College Application Breakdown
What documents do you need to apply to college? College applications ask for the usual basic information about you such as name, gender, age, mailing and permanent address, phone, email, ethnicity, citizenship, high school, secondary school or college, list of extracurricular activities and academic interest area. This, however, is merely the beginning. We’ll list all the items that colleges will want from you in the application process. Some of them you will personally send to the college, and your high school will supply the college with others. From all of these various elements, the college will get a good, well-rounded picture of who you are as a student and as a human being.
As listed above, the college wants to know your name, address, phone and email, gender, ethnicity and citizenship and your academic schooling so far. It also asks for your academic interest and extracurricular activities to get a glimmer of who you are and what you’ll be studying at college.
Many colleges and universities are now charging a higher fee for a printed application than for an online application. For example, the college’s print application could be $70, and the online application $35. If you’re applying to eight to ten colleges, these costs could add up quickly. Many colleges are now using the Common Application, which we’ll discuss in detail in another article. Briefly, the Common Application is a standard application form that a student fills out, which can then be used for many different colleges. You don’t have to fill out a separate application for each college, which means a lot less work on the student’s part. Each college accepting the Common Application may also ask for a supplemental application, which pertains to that particular college only. You will still have to pay the college’s application fee, which is usually $35 to $50. If you can’t afford the application fee, talk to your guidance counselor or principal. Some colleges will waive the fee in case of need.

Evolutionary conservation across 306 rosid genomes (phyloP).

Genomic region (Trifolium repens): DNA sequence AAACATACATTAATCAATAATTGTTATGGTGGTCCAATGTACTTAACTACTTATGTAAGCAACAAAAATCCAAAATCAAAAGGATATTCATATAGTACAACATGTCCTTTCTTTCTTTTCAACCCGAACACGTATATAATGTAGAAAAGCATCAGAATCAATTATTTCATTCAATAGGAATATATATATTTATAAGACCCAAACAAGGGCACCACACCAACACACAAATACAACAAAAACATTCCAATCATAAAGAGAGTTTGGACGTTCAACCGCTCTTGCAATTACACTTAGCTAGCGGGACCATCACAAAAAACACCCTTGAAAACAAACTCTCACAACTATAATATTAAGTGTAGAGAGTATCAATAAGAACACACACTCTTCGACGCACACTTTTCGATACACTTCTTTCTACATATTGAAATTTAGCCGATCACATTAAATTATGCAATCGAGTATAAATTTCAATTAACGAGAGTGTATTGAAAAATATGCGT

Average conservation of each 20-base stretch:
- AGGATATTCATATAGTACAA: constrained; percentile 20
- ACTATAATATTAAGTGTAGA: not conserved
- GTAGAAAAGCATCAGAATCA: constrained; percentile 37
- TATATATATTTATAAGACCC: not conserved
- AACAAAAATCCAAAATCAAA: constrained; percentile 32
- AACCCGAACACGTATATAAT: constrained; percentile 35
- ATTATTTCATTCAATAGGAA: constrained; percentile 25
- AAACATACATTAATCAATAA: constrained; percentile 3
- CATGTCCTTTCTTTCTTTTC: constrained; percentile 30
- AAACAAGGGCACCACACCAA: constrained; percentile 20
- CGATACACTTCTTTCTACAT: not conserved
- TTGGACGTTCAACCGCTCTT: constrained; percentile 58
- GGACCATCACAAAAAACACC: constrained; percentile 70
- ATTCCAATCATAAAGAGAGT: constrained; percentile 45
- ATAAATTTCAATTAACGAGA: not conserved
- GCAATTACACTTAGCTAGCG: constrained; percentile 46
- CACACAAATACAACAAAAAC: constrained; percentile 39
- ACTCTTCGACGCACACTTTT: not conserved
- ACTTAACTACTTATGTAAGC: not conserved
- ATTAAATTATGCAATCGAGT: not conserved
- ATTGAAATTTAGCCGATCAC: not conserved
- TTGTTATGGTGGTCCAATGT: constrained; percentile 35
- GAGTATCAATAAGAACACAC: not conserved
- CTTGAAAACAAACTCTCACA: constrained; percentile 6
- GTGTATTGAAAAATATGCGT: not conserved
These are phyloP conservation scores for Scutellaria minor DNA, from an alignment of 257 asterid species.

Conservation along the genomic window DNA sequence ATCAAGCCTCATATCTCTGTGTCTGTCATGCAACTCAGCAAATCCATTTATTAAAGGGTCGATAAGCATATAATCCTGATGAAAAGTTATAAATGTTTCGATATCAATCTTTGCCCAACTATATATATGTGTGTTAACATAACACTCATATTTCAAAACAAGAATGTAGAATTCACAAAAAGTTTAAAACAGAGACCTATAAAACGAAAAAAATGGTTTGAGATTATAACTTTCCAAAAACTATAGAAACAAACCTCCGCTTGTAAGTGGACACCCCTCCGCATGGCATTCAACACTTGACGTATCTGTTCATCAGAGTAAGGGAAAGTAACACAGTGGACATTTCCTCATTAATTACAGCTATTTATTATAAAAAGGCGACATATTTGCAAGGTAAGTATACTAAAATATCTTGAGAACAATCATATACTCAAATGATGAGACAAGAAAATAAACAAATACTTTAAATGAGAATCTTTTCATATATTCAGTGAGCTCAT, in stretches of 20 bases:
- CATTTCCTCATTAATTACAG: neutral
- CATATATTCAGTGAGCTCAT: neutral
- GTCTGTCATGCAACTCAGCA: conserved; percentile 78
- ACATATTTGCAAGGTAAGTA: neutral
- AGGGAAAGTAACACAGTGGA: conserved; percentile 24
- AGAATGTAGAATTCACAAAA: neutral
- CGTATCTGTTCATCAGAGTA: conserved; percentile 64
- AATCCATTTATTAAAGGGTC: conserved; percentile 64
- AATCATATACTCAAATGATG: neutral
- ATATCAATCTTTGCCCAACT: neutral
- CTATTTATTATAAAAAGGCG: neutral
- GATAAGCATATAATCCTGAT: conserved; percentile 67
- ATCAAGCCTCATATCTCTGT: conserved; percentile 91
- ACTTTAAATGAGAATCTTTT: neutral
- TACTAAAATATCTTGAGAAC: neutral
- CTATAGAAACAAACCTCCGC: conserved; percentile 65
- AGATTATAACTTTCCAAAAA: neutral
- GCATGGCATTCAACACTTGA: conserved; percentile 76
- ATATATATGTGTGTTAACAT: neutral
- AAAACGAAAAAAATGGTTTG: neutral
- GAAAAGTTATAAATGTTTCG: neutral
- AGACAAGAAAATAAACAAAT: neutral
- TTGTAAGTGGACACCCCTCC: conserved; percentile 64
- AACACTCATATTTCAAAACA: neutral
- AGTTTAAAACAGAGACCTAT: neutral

High School Transcript
A college wants to see how you’ve done academically, and the record of your high school classes and grades is found in your high school transcript. It lists your class schedule for each year as well as your grades. The college can see if you’ve taken challenging courses like advanced placement or international baccalaureate or honors. Your transcript will show if you’ve improved your grades or if you backslid. They’ll see if you took English, science, math and social sciences every year. The high school transcript is a snapshot of your academic career. Your high school will send this to the college along with the high school’s profile. At the end of your senior year, the high school will send a final transcript with your senior classes and grades to the college.
Admission Test Scores
Unless you’re applying to one of the 800+ colleges that don’t require admission test scores, you’ll be taking the SAT, the ACT or both. The testing organization will send your scores to the colleges you’re applying to. Go to College Board for further SAT information and to ACT for further ACT test information. Most colleges will take only your highest scores into consideration for admission.
The Dreaded College Essay
For some reason, many students dread even the thought of writing the college application essay. It is an opportunity for you to showcase your strengths, aspirations, talents and writing ability. Instead of stressing out, just remember that the college essay is only one part of your application. Yes, you need to do the best job you can. Don’t fall for the temptation to use a college essay writing service, since the admissions folks can usually tell those right off the bat. Write about you in your own words and do your best to make it shine. The essay length is usually about 500 words. Practice writing 500 words about various subjects you like, skiing, dancing or raising prize orchids. If you can write some of these practice essays before you being to work on the one for your college, you’ll be a giant step ahead.
Colleges want to see what the adults around you think of you, so they want recommendation letters, usually two or three. They’ll want to see them from your teachers, guidance counselor or coaches, perhaps from your pastor or the volunteer coordinator at the food bank where you worked. When you ask for a recommendation letter, be sure and give the person a list of your achievements at school, at work, on volunteer projects or athletics. Give them any information you think they might need to write a good letter of recommendation for you.
Auditions and Portfolios
If you’re a musician, you might have a CD of a musical performance. If you’re an actor, you might send a DVD of a performance. If you’re a published poet or writer, published clips of your work could be included in a portfolio. If you have a special talent, draw the college’s attention to it with an example of your work. Budding architects could send pictures of that classic Victorian garden shed they built last year for the neighbor. You get the idea. Showcase your special talent and send it along.
While many colleges require a formal interview, some do not. Even so, it is a good idea to ask for an interview with an admissions counselor, or if you can’t visit the college before applying, with an alumnus of the college who is trained to do interviews. This is a strong indicator of your interest in the college, which counts when it comes to the admission decision.